Jimmie Durham’s earliest works date from 1963 and were exhibited in his first exhibition in Houston, Texas, but any initial approach to this persona inevitably comes via his political activism. From the early 1970s until 1980, Durham was involved in the American Indian Movement and even became its representative at the United Nations.
It is impossible to forget, albeit partisan to Western thinking, that Jimmie Durham is a man of Cherokee origin first and an artist and activist second. This is why he has fought battles to win recognition of Native Americans’ rights. Nor has he ever tried to hide his commitment or his heritage which, on the contrary, have become part of his style and his discourse on art. His work features a precise and unmistakable aesthetic centred on the artistic artefacts of his native culture: wood, decorative motifs, colours, feathers and furs form part of an often extremely ironical syntax that takes these materials out their original context (that of traditional art) and places them in an alien system of meanings, as indeed is that of contemporary art.
His research explores identity and deploys a number of inevitable reflections on post-colonial theories. The fact that history is written by the winner is a now familiar concept and the United States wrote the history of Native Americans. However, if we take a step back, expand our macro-categories and adopt a broader viewpoint, we will see clearly that it is humans who have shaped and written world history in the Anthropocene era.
As Durham himself writes: “We are mammals and primates, descendants of other primates from whom we evolved only a short time ago. […] as a species, we have become more intelligent. It is certainly not easy to realise this if we only look at things through the lens of history. However, it is something that can be ascertained in historical terms if we consider the type of intelligence that is described as intellect.” This is precisely the point: the separation between culture and nature. With intellect, humans have shaped language and, in many cases, managed to bend nature to their own ends. The same has happened to the animal species that have been domesticated, hunted, become extinct or, at best, been forced to adapt to living in a radically changed and anthropised habitat.
The first floor of the Migros Museum für Gegenwartskunst in Zurich is hosting “God’s Children. God’s Poems”, Jimmie Durham’s latest exhibition project and created for the museum. Since the 1960s, Durham has cultivated a link with Europe, moving to Geneva first as a student and then returning to live there permanently in 1994. That is when the artist started exploring his surrounding context, a direction pursued also on this occasion.
Entering the room, visitors find themselves passing through a congregation of 14 European large-size semi-animals. Not new to employing animal skulls in his works, the artist has painted the carcasses and mounted them on, at times slightly shoddy, bodies-structures made of fabrics, steel, pieces of furniture (or even entire wardrobes), water pipes etc. in a constant play back and forth between nature and culture, unstoppable also when we look at the mix of materials.
The animals include: the wolf, which has suffered the consequences of systematic persecution in Central Europe since the 15th century; the ibex, the population of which was reduced by hunting to 100 in the early 19th century; the moose, also always hunted by humans; the brown bear, decimated in many areas; the lynx, a species afflicted by decades of attempts of eradication; the Maremmana bull, raised for its meat; the wild boar, which featured at length in traditional games; the Great Dane, used in hunting; the reindeer, domesticated and still used by some populations; and the horse, which has suffered a similar fate.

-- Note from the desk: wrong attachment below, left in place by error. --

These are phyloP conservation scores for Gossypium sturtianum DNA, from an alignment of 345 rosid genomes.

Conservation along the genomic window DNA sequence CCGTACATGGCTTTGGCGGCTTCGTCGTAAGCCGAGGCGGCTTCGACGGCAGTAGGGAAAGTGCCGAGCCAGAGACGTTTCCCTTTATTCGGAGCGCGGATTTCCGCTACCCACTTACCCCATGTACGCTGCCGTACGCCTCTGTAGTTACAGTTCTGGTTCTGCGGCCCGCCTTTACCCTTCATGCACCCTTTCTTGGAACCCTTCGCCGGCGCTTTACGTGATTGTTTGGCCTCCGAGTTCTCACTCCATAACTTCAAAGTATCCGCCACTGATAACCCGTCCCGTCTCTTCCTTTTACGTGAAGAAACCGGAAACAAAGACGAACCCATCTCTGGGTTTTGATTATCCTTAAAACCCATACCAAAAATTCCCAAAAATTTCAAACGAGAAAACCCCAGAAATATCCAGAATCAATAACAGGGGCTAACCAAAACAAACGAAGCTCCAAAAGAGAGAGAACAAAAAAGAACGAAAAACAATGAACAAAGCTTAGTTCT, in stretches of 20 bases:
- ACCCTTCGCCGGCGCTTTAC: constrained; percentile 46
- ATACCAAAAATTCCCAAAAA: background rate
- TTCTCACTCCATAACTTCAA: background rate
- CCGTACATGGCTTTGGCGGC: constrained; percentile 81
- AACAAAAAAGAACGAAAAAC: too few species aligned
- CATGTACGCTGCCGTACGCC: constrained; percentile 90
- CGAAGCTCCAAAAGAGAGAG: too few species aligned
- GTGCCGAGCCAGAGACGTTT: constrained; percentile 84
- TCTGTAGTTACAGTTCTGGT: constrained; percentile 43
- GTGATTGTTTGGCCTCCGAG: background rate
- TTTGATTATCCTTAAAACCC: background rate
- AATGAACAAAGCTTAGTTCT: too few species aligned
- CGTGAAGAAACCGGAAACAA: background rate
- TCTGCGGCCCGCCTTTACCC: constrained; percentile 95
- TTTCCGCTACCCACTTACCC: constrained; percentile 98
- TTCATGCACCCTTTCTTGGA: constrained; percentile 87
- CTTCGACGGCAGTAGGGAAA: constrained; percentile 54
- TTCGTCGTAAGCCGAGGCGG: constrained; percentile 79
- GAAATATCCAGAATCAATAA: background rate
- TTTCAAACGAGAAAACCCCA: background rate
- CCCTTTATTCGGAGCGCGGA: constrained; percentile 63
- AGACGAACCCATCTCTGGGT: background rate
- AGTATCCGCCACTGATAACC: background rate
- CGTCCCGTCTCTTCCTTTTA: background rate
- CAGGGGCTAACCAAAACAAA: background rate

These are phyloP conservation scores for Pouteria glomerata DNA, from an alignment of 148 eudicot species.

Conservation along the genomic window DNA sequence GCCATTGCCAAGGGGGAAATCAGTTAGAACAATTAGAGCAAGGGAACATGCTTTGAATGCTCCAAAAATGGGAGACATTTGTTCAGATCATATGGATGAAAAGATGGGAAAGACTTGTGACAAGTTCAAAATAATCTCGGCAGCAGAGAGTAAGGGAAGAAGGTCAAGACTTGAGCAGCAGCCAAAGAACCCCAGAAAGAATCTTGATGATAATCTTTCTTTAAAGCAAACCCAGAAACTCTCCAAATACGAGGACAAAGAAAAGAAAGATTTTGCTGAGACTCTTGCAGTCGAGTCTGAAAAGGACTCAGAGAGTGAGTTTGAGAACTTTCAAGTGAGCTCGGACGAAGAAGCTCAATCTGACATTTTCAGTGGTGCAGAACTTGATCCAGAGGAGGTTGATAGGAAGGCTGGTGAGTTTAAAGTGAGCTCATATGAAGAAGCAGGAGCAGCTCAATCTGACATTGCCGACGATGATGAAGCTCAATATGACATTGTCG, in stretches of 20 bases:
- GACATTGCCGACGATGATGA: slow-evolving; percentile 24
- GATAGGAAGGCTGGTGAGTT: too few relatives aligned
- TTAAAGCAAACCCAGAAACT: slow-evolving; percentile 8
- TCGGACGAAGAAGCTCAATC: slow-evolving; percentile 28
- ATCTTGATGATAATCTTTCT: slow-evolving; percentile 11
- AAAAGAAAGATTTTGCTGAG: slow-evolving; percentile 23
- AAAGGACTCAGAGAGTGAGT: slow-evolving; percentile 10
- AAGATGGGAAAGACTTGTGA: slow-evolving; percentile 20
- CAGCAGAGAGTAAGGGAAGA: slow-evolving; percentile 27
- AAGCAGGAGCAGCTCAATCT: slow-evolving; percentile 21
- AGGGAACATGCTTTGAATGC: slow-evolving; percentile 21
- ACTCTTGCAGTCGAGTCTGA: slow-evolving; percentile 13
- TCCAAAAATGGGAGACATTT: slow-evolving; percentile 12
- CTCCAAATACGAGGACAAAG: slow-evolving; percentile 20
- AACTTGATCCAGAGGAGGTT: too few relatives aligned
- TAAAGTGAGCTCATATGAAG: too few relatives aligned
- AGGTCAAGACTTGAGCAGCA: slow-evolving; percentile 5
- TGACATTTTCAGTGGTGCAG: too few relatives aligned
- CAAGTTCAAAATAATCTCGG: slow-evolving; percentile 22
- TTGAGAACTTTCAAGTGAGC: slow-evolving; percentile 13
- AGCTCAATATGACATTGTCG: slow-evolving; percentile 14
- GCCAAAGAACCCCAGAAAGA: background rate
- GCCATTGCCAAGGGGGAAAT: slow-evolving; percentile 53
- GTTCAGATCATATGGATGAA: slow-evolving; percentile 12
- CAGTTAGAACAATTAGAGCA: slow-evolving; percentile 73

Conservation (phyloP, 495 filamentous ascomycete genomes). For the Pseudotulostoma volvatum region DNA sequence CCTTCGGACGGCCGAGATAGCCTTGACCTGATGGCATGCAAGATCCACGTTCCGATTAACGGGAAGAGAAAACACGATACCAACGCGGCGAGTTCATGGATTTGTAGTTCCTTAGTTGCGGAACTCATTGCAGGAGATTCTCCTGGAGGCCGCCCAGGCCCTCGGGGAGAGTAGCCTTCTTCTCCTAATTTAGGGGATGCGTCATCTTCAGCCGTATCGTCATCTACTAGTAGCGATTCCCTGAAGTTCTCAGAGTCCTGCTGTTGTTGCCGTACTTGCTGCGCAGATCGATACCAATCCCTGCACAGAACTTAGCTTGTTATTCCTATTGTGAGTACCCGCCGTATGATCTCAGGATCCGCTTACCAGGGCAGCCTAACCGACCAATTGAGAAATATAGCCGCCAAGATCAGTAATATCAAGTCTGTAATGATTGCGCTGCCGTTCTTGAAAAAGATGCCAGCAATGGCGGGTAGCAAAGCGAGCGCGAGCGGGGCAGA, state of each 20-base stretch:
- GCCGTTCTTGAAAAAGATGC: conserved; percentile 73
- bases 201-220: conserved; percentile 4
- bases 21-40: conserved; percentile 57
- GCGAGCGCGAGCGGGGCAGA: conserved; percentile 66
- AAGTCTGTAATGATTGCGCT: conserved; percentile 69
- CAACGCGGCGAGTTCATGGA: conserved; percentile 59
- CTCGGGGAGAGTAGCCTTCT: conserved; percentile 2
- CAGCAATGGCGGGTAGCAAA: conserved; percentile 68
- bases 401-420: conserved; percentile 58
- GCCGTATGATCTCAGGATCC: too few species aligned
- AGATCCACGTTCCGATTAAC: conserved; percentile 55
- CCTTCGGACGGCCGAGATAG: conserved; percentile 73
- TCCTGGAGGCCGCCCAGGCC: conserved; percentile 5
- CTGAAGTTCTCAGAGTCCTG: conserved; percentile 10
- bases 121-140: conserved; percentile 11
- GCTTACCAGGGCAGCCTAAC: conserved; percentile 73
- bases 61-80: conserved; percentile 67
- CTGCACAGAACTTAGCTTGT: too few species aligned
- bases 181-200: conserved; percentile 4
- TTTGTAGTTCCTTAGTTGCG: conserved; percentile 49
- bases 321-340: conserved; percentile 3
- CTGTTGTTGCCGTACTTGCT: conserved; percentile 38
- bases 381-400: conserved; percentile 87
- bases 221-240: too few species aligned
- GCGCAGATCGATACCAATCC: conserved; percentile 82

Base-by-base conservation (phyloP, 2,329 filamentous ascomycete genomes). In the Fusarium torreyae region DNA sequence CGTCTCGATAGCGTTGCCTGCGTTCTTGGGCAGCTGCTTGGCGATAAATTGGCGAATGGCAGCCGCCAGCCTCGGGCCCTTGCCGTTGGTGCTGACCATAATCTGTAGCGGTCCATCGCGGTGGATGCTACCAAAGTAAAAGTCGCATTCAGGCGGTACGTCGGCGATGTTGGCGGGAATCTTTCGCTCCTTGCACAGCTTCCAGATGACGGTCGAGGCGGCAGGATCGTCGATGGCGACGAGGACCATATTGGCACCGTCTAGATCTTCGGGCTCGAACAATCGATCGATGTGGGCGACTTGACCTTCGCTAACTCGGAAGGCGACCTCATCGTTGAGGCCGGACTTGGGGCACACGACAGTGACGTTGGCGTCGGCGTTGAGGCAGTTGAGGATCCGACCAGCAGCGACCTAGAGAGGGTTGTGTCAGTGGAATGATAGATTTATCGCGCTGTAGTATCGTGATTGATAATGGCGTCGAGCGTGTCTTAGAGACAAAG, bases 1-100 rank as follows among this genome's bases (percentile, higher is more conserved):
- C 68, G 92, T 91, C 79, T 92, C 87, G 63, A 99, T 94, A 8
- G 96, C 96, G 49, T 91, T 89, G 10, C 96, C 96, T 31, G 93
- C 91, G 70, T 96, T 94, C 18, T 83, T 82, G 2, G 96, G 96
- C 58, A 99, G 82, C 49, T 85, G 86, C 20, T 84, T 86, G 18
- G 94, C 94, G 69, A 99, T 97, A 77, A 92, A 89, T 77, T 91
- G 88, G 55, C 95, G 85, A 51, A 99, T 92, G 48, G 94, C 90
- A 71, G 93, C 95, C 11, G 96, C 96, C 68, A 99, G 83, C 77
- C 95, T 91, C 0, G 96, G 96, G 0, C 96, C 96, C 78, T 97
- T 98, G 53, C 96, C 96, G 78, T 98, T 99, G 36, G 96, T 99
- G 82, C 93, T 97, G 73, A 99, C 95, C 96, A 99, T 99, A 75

Wandering among these immobile beings stirs a sense of unease prompted by the stupefied gazes of the skulls, their jaws wide open and their (occasionally reconstructed) eyes staring into the void, as if these animals could not look at us. One-way observation: the humans look at the animal but not vice versa. This is an attitude implicitly present in all Western thought and one that Derrida tried to confute with his The Animal That Therefore I Am. Animals lacking the ability to look at us but equally animals that humans have always looked at, also in their figurative (starting with rock drawings) and literary renderings. Suffice to think of the immense number of myths, legends and holy writings in all cultures where animals have played a role, like the deer in the exhibition. For Durham, however, the animals are not just protagonists of human narratives but key characters in “God’s Poem” and going beyond this because, in a Europe imbued with Christianity, the artist endows these beings with souls, to the point of calling them “God’s Children”. The artist ironically and perhaps cynically reminds us that we are like them partly because of our actions towards these species (listed in the information provided to visitors): nothing more than primates capable of recognising ourselves (remembering the theories of Carl Linnaeus, cited by Agamben in his “Taxonomies”) or, as Durham says, mammals simply endowed with a greater intellect.
- Exhibition dates:
- until 5 November 2017
- Jimmie Durham: God’s Children. God’s Poems
- Migros Museum für Gegenwartskunst
- Limmatstrasse 270, Zurich